Brandon Burris: Next Door (essay) Nov. 2018

Southern Legitimacy Statement: I’ve lived in Oklahoma almost my whole life. People who know nothing sometimes call Oklahoma the “Midwest,” but we say y’all here and eat gravy and know the importance of good manners, so every good Okie is a Southerner. Also, my momma made us promise that when she dies, we’ll pack up her body and bury it in Greeneville, Tennessee, where her daddy’s family bred and raced thoroughbreds and were, on the whole, good respectable people.

Next Door

He watched Oprah Winfrey every night between eleven o’clock and midnight, then Geraldo.  His television shared a hollow cinder block wall with our bed, so we heard every word. By twelve-thirty or one, our colicky baby would start crying.  My nineteen-year-old bride would roll over, pluck him up, and throw out a milky breast and a prayer, hoping one or the other would pacify the kid for at least an hour.  We had an understanding with the man next door.  We never complained about his noisy nighttime tv, he never complained that we had three people, including a screaming baby, crammed into a tiny one room apartment.  He wasn’t a bad neighbor.  We met some real characters there.  

The man two doors down was both scary and scared. He wandered around talking to himself, avoiding eye and human contact. The few times he looked up at me his eyes oozed paranoia, chaos, spite, but most of all, fear.  Strange for a man who towered over everyone else, even with his back always hunched over.  He had a door locking ritual: close and lock the door; make sure it’s locked by pulling violently on the door; make sure it’s locked by unlocking the door; make sure it’s unlocked by opening the door; close and lock the door; recheck, three or four or a dozen times, until his fear was under control and he could carry on. The super had to change the worn-out lockset every couple months. One time, we didn’t see him for a week.  His apartment started to smell.  Someone called the police.  The police called the super because his door was locked.  He was dead. I wonder if his death had anything at all to do with whatever scared him.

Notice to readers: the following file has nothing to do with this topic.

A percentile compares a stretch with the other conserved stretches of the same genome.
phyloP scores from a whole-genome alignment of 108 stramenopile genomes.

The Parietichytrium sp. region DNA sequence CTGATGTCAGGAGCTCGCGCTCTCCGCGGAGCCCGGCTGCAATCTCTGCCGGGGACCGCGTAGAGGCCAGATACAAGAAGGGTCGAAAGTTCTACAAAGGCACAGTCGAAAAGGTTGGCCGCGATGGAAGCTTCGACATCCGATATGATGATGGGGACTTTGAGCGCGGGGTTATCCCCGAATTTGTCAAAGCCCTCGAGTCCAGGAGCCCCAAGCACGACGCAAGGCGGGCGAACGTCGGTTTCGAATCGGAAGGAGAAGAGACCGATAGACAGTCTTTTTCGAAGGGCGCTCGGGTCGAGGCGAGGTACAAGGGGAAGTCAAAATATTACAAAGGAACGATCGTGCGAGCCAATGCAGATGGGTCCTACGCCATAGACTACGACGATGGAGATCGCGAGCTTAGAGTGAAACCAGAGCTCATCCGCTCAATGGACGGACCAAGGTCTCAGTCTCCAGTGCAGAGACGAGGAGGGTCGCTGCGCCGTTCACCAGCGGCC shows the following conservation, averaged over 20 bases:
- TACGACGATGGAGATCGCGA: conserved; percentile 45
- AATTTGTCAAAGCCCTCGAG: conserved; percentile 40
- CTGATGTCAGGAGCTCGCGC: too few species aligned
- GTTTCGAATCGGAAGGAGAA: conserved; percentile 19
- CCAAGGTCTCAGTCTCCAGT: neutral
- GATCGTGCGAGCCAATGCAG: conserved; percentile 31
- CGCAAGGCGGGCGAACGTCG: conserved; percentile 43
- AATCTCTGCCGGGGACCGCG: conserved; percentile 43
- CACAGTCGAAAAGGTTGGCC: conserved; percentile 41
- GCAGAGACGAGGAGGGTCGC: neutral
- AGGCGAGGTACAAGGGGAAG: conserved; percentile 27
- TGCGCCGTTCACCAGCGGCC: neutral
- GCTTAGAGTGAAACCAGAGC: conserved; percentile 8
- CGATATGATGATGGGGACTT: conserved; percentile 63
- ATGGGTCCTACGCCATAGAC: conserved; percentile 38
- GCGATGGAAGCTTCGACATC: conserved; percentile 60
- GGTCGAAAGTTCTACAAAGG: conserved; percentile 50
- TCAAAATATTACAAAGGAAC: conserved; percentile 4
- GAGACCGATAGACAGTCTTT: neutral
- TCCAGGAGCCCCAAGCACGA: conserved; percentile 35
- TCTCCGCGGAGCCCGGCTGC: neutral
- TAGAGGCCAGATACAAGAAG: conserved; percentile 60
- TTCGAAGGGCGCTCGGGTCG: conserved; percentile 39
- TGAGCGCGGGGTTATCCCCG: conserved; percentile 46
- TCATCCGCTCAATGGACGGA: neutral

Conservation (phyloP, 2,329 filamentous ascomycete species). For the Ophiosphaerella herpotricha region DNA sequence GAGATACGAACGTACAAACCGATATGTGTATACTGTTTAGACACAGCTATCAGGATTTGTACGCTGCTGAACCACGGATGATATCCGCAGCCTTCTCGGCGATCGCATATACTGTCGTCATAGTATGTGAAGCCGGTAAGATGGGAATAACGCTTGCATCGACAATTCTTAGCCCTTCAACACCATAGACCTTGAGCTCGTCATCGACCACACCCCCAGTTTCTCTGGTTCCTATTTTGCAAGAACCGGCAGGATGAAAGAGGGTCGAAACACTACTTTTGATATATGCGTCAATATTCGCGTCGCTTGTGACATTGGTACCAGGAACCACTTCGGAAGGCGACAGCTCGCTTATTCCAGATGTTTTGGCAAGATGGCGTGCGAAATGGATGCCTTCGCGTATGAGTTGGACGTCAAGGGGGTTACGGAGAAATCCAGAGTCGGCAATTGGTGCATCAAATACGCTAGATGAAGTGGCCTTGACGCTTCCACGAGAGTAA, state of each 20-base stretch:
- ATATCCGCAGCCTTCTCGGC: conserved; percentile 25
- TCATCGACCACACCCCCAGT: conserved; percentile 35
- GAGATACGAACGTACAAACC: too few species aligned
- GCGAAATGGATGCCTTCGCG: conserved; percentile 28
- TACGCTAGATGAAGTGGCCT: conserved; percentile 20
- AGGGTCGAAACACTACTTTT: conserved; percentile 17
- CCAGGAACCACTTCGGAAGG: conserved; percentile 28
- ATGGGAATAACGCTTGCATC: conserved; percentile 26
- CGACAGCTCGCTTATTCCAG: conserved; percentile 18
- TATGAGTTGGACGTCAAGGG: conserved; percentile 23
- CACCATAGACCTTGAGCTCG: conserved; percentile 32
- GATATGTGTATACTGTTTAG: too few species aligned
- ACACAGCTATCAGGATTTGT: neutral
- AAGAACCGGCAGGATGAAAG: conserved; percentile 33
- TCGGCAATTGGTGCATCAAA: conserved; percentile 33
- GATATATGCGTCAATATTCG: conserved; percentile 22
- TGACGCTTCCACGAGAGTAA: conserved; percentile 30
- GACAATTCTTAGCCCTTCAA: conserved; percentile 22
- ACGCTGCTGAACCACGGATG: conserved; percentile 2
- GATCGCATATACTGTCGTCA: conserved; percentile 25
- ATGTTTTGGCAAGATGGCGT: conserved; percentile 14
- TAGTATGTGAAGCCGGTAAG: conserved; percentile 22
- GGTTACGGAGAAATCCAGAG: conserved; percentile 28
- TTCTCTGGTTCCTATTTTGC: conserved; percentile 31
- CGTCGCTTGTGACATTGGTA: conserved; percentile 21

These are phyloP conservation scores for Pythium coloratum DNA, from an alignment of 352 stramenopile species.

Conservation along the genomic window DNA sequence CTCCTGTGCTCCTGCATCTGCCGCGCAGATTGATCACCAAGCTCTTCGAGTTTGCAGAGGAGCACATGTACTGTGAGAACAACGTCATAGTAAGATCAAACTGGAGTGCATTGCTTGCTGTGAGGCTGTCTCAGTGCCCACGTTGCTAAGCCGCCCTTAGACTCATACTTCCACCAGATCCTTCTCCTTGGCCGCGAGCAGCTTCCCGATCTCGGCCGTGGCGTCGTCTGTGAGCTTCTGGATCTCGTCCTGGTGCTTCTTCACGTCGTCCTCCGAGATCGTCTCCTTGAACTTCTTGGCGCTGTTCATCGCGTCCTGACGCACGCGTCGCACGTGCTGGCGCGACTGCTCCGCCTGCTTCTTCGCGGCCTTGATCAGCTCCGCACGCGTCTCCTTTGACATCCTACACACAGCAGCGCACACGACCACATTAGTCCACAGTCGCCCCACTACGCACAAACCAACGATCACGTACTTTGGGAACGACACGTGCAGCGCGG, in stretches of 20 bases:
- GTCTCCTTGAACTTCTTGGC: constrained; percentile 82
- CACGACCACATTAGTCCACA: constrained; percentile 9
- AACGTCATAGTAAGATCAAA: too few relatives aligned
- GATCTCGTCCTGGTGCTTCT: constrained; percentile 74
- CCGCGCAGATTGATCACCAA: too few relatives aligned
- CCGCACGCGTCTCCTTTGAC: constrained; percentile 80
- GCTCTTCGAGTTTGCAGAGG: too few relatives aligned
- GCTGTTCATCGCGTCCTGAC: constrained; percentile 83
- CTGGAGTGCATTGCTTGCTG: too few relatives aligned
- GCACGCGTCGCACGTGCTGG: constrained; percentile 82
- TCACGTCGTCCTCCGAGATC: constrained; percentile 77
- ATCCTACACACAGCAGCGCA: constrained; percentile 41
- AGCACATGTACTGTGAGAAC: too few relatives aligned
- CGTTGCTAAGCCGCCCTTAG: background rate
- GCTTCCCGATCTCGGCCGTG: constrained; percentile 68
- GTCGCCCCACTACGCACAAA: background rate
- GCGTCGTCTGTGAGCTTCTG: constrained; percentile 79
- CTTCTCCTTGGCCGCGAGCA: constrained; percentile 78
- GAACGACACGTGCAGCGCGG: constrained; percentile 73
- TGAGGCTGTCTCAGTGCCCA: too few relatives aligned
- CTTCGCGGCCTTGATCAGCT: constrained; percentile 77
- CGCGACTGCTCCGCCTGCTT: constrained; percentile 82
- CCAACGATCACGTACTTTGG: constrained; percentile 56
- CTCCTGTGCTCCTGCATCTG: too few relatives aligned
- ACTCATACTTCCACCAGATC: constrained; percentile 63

We moved to a one bedroom soon after.  It shared a wall and a heating vent with an old Indian woman who always cooked curry. My wife hated the smell.  To me, it must have been delicious, because you could practically taste it in our apartment.  She lived with her grown son, god knows why, because he never worked and only yelled and never seemed grateful for her meals. 

Below us, a couple of “kids,” years older than we were but preserved by the freedom of unshackled youth, loved listening to heavy metal on full blast starting at around two a.m.  Our son was a toddler by then and didn’t cry at night, so we’d sneak down to the basement and shut off their power. I can’t be sure, but I think they stole my bicycle.  It cost me $20, plus another $8 to make it rideable. A small fortune then. I left it in a rack just outside the door, pegged down with a tiny, cheap chain.  One day it was gone.  I almost cried.  Who steals from the poor?